Tax Refund Fraud
Tax Refund Fraud…Its tax season again. We worry about “the tax man.” In today’s world, we also must worry about a new tax danger, Tax Refund Fraud. Let me share with you some thoughts about Tax Refund Fraud from several articles on the Tax Refund Fraud. Learn the ways you can protect yourself.
Tax Refund Fraud From and ABC News Story…
A few weeks ago, a friend of mine – let’s call her Mallory – got an unsettling call from her accountant. The accountant had been preparing Mallory’s taxes, hit “Send” to e-file the finished return, and it was rejected. Someone had already filed a tax return using Mallory’s Social Security number. She’d been a victim of tax identity theft.
The accountant called the IRS, but they wouldn’t talk to her. Mallory called and was directed to the fraud department. While she was on hold, she made more calls: one to a friend at the FBI, another to the FTC and the last one to me.
Mallory had just become a statistic. The aftermath of tax identity theft is messy, and since 2012, the number of victims has been on the rise. Millions of Americans who expected refunds—often desperately needed to make ends meet—have waited the better part of a year to get their money back – and even then only after they had traversed a paper labyrinth to prove to the IRS they had been the victims of a crime.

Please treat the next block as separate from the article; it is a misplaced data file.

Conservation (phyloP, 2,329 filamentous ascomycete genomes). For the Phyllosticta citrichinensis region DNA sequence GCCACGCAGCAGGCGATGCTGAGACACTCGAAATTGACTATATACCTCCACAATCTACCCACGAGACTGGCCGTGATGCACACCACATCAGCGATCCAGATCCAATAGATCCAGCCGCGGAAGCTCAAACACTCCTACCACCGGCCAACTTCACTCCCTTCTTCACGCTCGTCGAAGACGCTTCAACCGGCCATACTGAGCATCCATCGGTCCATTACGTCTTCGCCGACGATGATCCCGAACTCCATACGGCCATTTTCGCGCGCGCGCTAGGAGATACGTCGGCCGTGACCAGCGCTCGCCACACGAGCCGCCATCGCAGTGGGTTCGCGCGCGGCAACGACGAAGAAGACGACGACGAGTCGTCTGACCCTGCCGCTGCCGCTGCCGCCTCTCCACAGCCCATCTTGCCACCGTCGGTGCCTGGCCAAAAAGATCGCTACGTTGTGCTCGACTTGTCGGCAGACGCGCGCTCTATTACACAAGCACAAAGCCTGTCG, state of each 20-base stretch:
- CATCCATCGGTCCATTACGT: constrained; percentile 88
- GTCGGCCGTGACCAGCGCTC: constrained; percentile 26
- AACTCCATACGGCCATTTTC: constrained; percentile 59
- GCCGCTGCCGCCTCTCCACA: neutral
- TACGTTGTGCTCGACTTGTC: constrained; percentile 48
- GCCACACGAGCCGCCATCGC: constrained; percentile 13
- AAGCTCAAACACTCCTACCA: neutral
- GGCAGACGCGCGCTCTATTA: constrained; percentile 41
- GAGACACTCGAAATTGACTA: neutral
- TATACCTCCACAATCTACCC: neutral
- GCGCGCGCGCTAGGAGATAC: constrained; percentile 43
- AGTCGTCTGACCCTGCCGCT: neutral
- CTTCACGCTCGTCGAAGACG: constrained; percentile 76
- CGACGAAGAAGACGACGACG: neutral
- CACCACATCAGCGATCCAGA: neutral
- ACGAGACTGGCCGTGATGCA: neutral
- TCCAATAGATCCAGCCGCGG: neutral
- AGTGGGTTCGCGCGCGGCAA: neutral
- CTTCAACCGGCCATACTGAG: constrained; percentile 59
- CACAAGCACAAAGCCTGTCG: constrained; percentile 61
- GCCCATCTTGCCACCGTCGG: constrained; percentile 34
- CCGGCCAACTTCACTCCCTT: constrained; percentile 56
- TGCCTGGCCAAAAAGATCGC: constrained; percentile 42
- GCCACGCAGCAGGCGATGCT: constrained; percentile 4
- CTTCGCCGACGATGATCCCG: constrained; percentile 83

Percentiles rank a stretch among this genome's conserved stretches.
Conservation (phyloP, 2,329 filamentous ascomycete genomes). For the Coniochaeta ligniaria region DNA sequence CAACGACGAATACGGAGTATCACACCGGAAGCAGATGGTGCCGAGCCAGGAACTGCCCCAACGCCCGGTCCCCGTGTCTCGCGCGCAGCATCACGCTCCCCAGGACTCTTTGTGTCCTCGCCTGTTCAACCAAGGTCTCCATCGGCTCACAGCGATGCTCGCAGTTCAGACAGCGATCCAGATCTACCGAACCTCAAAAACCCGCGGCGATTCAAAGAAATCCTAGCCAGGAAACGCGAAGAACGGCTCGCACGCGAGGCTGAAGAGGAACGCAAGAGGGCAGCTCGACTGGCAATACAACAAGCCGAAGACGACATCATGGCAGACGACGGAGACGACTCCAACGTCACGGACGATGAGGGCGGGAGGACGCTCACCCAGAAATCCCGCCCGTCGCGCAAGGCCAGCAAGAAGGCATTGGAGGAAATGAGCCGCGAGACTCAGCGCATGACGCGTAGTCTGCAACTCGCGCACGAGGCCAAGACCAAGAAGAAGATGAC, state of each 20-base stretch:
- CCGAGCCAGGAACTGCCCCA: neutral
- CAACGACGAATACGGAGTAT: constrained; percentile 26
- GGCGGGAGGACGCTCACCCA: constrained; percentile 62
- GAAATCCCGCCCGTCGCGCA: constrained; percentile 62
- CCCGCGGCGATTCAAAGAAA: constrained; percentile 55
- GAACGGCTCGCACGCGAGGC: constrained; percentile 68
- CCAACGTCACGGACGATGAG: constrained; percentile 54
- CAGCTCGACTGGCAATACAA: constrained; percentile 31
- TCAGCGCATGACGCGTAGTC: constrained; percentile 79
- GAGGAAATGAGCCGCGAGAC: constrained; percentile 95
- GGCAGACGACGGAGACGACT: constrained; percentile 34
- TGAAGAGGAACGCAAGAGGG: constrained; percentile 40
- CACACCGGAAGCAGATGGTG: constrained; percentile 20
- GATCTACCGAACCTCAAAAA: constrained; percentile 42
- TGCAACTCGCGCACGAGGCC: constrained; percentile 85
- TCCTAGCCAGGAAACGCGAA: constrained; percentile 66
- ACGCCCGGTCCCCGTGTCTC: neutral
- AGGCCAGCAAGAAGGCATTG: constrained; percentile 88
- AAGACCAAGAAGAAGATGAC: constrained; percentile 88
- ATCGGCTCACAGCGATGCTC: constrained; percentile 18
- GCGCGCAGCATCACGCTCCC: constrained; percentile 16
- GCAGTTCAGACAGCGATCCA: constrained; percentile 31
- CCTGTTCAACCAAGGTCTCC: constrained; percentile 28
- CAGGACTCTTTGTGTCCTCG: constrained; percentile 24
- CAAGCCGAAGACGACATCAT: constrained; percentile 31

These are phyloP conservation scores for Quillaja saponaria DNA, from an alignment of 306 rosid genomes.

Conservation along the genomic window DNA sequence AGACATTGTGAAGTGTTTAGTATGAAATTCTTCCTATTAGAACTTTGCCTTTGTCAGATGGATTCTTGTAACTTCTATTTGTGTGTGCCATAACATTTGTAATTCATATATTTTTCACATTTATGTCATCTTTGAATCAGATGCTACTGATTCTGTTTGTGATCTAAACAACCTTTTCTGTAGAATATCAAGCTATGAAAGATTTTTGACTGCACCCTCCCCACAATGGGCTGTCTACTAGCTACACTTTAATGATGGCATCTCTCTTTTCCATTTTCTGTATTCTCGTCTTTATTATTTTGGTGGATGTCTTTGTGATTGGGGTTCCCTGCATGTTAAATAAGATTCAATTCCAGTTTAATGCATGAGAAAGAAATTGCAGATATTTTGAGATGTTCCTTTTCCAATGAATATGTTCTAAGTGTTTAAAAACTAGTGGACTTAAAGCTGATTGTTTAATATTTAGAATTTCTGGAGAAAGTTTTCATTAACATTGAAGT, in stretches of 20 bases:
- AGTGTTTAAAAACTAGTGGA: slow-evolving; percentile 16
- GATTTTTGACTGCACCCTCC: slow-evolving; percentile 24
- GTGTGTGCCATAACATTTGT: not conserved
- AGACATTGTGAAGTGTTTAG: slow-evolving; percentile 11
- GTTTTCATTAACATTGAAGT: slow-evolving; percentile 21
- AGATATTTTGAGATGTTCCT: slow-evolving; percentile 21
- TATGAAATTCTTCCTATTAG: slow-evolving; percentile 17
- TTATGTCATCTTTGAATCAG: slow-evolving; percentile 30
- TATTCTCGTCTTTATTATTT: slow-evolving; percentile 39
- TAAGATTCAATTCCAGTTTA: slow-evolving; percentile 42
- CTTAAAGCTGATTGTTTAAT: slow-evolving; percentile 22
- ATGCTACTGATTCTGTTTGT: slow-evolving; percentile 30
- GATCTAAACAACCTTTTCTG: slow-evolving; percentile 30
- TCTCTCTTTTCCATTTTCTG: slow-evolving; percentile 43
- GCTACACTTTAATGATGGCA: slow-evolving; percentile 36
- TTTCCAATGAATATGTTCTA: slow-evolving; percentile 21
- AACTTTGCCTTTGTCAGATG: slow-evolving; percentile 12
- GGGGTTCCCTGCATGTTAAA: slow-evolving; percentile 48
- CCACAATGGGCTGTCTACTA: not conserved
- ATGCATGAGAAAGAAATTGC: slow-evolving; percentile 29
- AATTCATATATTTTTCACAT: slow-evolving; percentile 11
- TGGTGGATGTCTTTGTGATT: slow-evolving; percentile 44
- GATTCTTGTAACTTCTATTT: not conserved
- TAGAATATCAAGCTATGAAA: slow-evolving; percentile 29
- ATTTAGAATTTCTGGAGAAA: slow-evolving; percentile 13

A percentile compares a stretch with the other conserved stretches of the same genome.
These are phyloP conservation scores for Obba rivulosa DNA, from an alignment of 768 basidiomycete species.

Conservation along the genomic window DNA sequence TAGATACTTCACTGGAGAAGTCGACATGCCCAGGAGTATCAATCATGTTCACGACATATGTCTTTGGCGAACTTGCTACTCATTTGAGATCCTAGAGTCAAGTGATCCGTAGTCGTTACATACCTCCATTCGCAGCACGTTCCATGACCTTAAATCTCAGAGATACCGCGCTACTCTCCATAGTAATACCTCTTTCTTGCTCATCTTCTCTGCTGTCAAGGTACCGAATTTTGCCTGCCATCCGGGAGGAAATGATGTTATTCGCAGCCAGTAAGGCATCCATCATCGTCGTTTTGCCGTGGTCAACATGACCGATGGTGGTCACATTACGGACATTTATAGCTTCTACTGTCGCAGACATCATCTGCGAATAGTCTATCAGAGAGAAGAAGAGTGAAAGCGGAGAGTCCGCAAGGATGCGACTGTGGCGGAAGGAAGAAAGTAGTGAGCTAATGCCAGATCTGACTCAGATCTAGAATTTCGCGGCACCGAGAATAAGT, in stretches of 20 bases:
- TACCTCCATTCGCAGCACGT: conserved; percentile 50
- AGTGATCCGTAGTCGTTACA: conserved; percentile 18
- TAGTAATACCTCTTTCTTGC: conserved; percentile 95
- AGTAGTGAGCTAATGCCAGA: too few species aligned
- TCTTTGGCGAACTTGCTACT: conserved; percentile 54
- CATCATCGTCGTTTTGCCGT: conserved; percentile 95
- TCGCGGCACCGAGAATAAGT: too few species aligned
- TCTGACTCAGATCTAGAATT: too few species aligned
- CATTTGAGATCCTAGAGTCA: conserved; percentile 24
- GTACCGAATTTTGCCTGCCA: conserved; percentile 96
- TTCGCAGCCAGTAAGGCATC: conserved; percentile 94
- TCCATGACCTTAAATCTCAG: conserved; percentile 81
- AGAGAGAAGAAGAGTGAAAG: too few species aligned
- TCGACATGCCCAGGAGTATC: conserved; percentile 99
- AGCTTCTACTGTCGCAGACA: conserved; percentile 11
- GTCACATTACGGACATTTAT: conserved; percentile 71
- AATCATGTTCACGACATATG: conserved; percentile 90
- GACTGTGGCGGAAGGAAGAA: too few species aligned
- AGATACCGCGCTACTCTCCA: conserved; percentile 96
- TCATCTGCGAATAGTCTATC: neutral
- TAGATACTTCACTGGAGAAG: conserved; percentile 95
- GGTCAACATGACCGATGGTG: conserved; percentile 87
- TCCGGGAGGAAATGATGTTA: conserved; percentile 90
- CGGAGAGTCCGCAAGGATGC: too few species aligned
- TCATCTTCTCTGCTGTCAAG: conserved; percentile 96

Tax Refund Fraud–What You Can Do to Protect Your Tax Identity
Scott Mitic, CEO of TrustedID, an identity-protection company, offers the following suggestions on how to protect your identity in tax related matters.
- Be careful about who does your taxes. Choose someone who has good references from family and friends.
- Don’t carry your Social Security card in your purse or wallet.
- Did you know that majority of identity thieves are from people you know? Don’t leave personal information lying around the house where guests, nannies, housekeepers or construction workers might find it.
- The internet is a great place for identity thieves to gather information. Don’t offer your birth date and the city of your birth on your Facebook page. These bits of information can be pieced together with others, such as your Social Security number, your address and your mother’s maiden name, to form an identity.
- Never put your tax forms in your mailbox. Put them in a postal box or hand them to a postal employee. E-filing is the most secure way to file, as fewer people handle the data.
The tips above will help you avoid identity theft associated with tax refunds. If you would like more preventive tips, go to irs.gov/uac/Identity-Protection. Be safe and keep your tax refunds safe!